Installed at the Swiss Science Center, Technorama

Installed at the Swiss Science Center, Technorama


Kant writes of objects that can create fearfulness and awe in their spectators without any sense that we are personally at risk. For all the modesty of its scale, there is something of that in Icy Bodies. You can lean on the case that contains it – but you look through the glass into a universe.
— Thomas Sutcliffe, The Independent, UK

Created in 2001, Icy Bodies has been installed in over a dozen national and international museums.  "The pale, ghostly swirls on the dark water," described the London Telegraph newspaper, "have a beauty that belongs as much in an art gallery as it does here, in a science museum." Reminiscent of comets, the ice shards sublimate small amounts of carbon dioxide that propel the spinning shards in unexpected directions. The resulting patterns are mesmerizing and unique to each cycle.

Installed at the New York Hall of Science

Installed at the New York Hall of Science



Icy Bodies is created at two scales, standard and iconic. The larger version accommodates up to eight viewers, the standard version may be viewed by up to four to five visitors. 

Both sizes require approximately 4 lbs. of dry ice per day. Ice must be supplied in pellet form and requires approximately 10 minutes a day to process the ice. Ice crusher and sieve are included. The exhibit lasts up to 10 hours per load.

The artwork has the following features:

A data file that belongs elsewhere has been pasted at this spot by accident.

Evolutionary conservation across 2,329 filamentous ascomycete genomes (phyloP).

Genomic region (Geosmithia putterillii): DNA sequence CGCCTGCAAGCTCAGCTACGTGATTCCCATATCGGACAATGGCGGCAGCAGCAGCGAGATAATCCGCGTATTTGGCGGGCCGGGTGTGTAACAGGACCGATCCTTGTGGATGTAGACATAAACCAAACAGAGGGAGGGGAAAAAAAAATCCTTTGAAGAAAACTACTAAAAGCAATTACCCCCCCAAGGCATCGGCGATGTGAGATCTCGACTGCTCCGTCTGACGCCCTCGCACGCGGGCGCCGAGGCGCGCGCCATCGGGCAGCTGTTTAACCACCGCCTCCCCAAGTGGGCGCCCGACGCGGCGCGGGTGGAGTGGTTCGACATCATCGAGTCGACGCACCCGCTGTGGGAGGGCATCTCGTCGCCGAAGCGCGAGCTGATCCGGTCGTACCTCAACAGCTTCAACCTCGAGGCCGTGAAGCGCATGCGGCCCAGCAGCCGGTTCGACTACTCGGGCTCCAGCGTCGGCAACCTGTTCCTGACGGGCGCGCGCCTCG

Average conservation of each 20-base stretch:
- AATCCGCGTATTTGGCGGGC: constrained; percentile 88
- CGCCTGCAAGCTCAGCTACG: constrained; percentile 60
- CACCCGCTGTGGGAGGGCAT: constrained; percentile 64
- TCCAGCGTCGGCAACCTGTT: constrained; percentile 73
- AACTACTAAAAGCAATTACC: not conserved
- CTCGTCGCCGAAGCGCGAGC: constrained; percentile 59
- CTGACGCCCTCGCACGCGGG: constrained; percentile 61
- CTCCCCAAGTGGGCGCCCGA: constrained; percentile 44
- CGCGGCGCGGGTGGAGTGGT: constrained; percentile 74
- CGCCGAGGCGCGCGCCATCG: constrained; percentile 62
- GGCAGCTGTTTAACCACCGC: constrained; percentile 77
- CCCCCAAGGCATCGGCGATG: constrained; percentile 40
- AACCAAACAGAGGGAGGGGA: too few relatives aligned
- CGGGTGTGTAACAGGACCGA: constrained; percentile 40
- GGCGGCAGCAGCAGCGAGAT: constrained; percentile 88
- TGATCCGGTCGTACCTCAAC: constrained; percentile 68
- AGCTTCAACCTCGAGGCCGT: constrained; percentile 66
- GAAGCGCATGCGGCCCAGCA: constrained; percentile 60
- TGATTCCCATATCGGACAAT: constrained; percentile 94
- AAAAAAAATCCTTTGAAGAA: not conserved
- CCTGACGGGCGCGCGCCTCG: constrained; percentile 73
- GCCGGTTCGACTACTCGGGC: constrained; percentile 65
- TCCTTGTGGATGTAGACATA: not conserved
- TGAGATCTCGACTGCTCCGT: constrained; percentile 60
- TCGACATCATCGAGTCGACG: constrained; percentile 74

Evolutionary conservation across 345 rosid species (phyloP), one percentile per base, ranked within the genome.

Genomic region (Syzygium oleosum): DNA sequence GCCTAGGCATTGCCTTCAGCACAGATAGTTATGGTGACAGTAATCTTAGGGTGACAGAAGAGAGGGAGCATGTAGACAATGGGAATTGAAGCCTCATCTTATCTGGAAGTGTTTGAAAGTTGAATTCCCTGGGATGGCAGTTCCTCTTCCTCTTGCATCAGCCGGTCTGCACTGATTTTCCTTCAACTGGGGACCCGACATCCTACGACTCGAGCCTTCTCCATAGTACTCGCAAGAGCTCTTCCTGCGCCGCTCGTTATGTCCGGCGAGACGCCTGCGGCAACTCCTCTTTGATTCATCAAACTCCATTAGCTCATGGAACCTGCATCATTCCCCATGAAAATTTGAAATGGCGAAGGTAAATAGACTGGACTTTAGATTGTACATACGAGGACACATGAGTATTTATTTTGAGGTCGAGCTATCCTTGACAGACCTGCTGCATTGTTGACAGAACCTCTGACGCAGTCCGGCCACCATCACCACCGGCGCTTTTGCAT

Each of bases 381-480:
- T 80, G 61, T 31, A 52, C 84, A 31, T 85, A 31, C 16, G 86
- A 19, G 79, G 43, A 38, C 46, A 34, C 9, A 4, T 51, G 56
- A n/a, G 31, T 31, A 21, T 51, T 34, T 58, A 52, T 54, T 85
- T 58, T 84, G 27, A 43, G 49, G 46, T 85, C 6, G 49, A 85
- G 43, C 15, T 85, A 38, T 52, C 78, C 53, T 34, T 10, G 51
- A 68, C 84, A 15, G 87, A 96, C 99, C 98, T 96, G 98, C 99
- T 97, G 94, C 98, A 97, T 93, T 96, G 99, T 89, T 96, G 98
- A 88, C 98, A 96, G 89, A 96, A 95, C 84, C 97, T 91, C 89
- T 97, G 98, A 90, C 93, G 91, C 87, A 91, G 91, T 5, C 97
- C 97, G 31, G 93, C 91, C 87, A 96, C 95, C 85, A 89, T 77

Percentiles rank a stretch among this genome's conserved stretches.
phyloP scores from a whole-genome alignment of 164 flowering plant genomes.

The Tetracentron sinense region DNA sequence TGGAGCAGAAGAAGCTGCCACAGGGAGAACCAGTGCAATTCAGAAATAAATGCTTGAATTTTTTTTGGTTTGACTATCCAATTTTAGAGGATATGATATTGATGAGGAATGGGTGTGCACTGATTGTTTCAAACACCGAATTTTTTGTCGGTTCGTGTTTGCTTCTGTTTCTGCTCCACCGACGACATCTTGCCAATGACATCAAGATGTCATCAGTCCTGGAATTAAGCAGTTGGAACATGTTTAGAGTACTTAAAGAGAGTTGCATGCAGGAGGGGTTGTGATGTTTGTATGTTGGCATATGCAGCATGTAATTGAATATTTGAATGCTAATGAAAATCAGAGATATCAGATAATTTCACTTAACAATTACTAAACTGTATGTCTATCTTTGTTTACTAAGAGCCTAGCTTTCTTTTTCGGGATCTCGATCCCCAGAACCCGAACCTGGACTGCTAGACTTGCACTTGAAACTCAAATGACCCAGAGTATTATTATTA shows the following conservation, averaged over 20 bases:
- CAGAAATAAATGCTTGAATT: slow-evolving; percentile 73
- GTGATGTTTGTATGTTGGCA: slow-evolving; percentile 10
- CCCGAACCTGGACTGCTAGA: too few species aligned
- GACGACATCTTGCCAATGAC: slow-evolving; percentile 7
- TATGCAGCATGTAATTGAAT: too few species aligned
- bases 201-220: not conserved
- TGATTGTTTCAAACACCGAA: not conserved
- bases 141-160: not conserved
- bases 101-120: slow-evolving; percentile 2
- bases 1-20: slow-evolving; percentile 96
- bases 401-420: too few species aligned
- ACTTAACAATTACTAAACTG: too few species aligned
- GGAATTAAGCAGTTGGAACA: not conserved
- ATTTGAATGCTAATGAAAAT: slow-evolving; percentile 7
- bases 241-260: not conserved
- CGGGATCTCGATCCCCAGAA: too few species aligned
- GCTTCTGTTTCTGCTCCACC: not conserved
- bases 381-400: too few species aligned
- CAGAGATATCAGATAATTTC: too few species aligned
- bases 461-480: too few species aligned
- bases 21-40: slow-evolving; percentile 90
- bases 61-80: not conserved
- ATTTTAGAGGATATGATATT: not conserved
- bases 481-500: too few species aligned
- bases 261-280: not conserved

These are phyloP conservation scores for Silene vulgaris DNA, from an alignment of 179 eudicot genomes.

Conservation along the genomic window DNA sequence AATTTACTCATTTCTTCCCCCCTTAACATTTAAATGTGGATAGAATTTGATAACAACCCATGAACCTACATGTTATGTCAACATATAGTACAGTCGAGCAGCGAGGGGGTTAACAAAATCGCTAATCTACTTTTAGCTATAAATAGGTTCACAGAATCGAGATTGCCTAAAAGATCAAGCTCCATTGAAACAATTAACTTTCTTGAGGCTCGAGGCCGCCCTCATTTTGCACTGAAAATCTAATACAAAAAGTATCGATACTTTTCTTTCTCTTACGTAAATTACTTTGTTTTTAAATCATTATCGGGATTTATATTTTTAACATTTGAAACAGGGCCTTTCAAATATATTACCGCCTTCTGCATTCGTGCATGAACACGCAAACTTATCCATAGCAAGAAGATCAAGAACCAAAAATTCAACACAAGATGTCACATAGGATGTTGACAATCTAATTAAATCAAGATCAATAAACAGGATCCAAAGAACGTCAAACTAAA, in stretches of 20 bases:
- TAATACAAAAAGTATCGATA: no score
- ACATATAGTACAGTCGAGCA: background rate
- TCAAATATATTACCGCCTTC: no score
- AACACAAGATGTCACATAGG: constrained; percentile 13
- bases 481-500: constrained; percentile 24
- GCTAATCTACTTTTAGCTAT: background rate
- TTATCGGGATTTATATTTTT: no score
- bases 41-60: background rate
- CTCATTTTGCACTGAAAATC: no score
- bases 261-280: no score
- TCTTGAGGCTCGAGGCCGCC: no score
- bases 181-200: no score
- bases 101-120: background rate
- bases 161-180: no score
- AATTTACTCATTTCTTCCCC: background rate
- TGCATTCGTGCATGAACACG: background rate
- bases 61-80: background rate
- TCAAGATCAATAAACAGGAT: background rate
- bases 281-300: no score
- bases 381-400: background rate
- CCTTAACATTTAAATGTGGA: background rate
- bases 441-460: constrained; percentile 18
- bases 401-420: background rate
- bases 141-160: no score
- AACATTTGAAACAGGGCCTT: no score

• UV filtration system

  • Defrosting circulation and automatic water level cycle

  • Automatic timers for dry ice feed

  • Modular and accessible component systems for easy maintenance and servicing

Dry ice availability and cost can be researched at your request. Typical costs average less than $5/day.

Icy Bodies may be purchased directly from Shawn Lani Studios.

Installation sites include:

  • Hong Kong Space Museum, Hong Kong

  • New York Hall of Science, NY, USA

  • London Science Museum, London, England

  • Cité de l'espace, Toulouse, France

  • Singapore Science Center, Singapore

  • The Exploratorium, San Francisco, USA

  • The Swiss Science Center, Technorama, Winterthur, Switzerland

  • Copernicus Science Center, Warsaw, Poland

  • Phaeno Science Center, Wolfsburg, Germany

  • Amazeum, Bentonville, Arkansas, USA

  • Chabot Space and Science Center, Oakland, USA

  • Trompo Magico, Jalisco, Mexico

  • Don Herrington Science Center, Amarillo, Texas USA

  • Otago Science Museum, New Zealand

  • Questacon Science Museum, Canberra, Australia

  • Sasayama Museum, Sasayama, Japan

  • Clark Planetarium, Salt Lake City, Utah